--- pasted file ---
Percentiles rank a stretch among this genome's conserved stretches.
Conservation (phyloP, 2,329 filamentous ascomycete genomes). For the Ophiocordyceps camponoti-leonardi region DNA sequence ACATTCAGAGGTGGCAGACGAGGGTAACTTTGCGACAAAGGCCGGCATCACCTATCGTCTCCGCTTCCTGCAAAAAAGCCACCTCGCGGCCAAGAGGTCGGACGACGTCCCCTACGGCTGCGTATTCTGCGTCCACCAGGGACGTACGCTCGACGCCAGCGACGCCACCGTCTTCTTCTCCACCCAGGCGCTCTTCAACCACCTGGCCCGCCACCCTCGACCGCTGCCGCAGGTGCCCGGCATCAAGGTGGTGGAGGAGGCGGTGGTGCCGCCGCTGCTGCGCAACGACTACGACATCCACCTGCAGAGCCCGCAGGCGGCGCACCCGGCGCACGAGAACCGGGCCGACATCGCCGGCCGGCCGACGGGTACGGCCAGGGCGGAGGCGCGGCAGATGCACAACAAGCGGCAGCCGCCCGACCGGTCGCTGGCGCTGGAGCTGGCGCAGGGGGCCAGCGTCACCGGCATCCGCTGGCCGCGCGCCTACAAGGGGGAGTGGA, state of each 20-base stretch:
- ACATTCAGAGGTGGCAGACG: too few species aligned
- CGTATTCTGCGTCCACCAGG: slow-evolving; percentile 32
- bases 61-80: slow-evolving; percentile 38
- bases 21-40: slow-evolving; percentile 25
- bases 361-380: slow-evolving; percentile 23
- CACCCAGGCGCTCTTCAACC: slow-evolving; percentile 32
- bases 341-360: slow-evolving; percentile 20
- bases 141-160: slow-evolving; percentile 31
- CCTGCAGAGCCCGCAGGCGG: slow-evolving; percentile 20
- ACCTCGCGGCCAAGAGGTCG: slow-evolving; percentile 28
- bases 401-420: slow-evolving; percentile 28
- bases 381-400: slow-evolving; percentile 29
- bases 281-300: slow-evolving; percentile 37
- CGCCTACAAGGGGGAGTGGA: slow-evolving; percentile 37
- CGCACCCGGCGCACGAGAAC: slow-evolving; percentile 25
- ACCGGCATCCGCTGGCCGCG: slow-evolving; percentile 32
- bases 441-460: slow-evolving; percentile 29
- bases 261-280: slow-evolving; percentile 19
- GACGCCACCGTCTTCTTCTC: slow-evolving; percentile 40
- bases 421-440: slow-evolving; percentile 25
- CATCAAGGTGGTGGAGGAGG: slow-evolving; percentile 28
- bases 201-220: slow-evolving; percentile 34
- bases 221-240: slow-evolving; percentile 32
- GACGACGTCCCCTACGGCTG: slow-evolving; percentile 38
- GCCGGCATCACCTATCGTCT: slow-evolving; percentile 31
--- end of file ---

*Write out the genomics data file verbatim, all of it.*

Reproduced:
Percentiles rank a stretch among this genome's conserved stretches.
Conservation (phyloP, 2,329 filamentous ascomycete genomes). For the Ophiocordyceps camponoti-leonardi region DNA sequence ACATTCAGAGGTGGCAGACGAGGGTAACTTTGCGACAAAGGCCGGCATCACCTATCGTCTCCGCTTCCTGCAAAAAAGCCACCTCGCGGCCAAGAGGTCGGACGACGTCCCCTACGGCTGCGTATTCTGCGTCCACCAGGGACGTACGCTCGACGCCAGCGACGCCACCGTCTTCTTCTCCACCCAGGCGCTCTTCAACCACCTGGCCCGCCACCCTCGACCGCTGCCGCAGGTGCCCGGCATCAAGGTGGTGGAGGAGGCGGTGGTGCCGCCGCTGCTGCGCAACGACTACGACATCCACCTGCAGAGCCCGCAGGCGGCGCACCCGGCGCACGAGAACCGGGCCGACATCGCCGGCCGGCCGACGGGTACGGCCAGGGCGGAGGCGCGGCAGATGCACAACAAGCGGCAGCCGCCCGACCGGTCGCTGGCGCTGGAGCTGGCGCAGGGGGCCAGCGTCACCGGCATCCGCTGGCCGCGCGCCTACAAGGGGGAGTGGA, state of each 20-base stretch:
- ACATTCAGAGGTGGCAGACG: too few species aligned
- CGTATTCTGCGTCCACCAGG: slow-evolving; percentile 32
- bases 61-80: slow-evolving; percentile 38
- bases 21-40: slow-evolving; percentile 25
- bases 361-380: slow-evolving; percentile 23
- CACCCAGGCGCTCTTCAACC: slow-evolving; percentile 32
- bases 341-360: slow-evolving; percentile 20
- bases 141-160: slow-evolving; percentile 31
- CCTGCAGAGCCCGCAGGCGG: slow-evolving; percentile 20
- ACCTCGCGGCCAAGAGGTCG: slow-evolving; percentile 28
- bases 401-420: slow-evolving; percentile 28
- bases 381-400: slow-evolving; percentile 29
- bases 281-300: slow-evolving; percentile 37
- CGCCTACAAGGGGGAGTGGA: slow-evolving; percentile 37
- CGCACCCGGCGCACGAGAAC: slow-evolving; percentile 25
- ACCGGCATCCGCTGGCCGCG: slow-evolving; percentile 32
- bases 441-460: slow-evolving; percentile 29
- bases 261-280: slow-evolving; percentile 19
- GACGCCACCGTCTTCTTCTC: slow-evolving; percentile 40
- bases 421-440: slow-evolving; percentile 25
- CATCAAGGTGGTGGAGGAGG: slow-evolving; percentile 28
- bases 201-220: slow-evolving; percentile 34
- bases 221-240: slow-evolving; percentile 32
- GACGACGTCCCCTACGGCTG: slow-evolving; percentile 38
- GCCGGCATCACCTATCGTCT: slow-evolving; percentile 31